Learning Experience Design is becoming “a thing.” More and more folks are changing their titles from Instructional Designer to Learning Experience Designer. What is Learning Experience Design, anyway? Why the change? What’s the difference? In this webinar, Dr. Marty Rosenheck shared what it takes to become a Learning Experience Designer and steps you can take to get there.
We had a ton of audience questions and engagement during this webinar! Marty followed up here on some questions that we didn't have time to address during the webinar, and you can also join in on the LinkedIn discussion here and see one attendee's amazing sketched notes from the webinar here.
What is the difference in the skill set of an Instructional Designer (ID) vs Learning Experience Designer (LXD)?
The key skills of a Learning Experience Designer go beyond those of traditional Instructional Designer. These additional skills come from Learning Experience Design's parent disciplines, learning science, design thinking, user experience design (UX), content design and curation, learning technology, evaluation, and data analytics.
Don't worry, a Learning Experience Designer doesn't need to be an expert in all of these areas.
He or she just needs to master a couple of them, have a working knowledge of the others, and tap into a team of experts for the rest when needed.
Why is it that companies are either resistant to on-the-job training (OJT, the 70% in 70:20:10) or rely only on it? How prevalent is it that L&D professionals work with the business on the 70% as well?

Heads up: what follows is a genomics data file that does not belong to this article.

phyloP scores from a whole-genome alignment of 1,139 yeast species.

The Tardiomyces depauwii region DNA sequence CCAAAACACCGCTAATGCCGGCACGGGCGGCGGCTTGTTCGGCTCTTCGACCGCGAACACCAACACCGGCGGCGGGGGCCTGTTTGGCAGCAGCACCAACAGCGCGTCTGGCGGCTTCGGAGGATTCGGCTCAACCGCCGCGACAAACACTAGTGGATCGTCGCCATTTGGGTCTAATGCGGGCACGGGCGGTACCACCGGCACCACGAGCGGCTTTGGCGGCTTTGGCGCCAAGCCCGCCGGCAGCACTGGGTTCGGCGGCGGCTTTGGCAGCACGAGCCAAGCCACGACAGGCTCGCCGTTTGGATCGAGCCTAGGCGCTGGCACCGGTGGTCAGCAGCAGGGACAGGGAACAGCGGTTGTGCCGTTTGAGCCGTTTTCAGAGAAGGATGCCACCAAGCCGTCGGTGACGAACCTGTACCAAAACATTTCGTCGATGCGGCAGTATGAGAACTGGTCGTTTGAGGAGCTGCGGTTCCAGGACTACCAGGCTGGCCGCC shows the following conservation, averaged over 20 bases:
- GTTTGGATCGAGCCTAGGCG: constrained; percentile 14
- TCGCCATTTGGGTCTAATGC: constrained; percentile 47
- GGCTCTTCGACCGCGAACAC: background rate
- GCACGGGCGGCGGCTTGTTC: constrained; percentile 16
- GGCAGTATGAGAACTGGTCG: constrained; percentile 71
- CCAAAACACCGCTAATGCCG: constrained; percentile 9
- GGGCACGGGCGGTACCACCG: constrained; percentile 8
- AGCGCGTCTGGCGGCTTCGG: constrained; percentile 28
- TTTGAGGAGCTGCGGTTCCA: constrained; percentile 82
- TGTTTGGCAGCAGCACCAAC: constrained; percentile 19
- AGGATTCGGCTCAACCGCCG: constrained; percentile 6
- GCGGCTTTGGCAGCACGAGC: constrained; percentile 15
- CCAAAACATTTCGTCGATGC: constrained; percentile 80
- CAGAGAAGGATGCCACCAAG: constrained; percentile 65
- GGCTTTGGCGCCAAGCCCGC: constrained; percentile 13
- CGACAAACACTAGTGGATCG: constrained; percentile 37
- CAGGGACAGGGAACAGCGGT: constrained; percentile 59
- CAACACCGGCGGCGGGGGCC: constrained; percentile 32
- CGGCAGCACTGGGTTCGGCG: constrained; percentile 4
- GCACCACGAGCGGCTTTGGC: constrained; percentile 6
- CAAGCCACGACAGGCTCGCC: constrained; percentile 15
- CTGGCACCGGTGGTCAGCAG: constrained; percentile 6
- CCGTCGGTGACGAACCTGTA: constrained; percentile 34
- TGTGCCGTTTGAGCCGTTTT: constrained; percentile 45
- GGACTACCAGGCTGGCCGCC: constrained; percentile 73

I've worked with companies who focus primarily on formal training and others who have had almost no formal training and rely completely on on-the-job learning. There are problems with each.
The issue with formal training is that only a small portion of it actually transfers to the job. And whether it is planned for or not, after formal training, people go back and learn on the job by trial and error and asking for help from others.
While on-the-job learning is authentic, it tends to be a very haphazard, inefficient way of learning, taking a long time with casualties along the way.
Learning Experience Designers can bridge the gap by designing a systematic set of formal, informal, and on-the-job experiences. Learning and Development folks can have a great impact by working with the business and managers to guide people to the right set of work experiences, and providing coaching, feedback, and content the learners need.
Do we need to have an in-depth knowledge about the learner before we create a course?
Two of the parent disciplines of Learning Experience Design are design thinking and user experience design. They are both centered on a deep understanding of the user (in our case, the learner). This is very important. Without understanding your audience, you may design learning that you and your internal clients think is terrific, but the learners either don't use it or grudgingly use it. Worse, they don’t apply it to their work at all. To avoid this, it’s worth investing some time in understanding the users, their goals and motivations, their level of experience, and their context to make sure that the learning experiences that you design are actually going to be used and will be effective.
Watch the webinar recording now to learn more about instruction design versus learning experience design:
The eLearning Brothers Custom Solutions team can help you bring more elements of learning experience design into your training. Contact us for more information!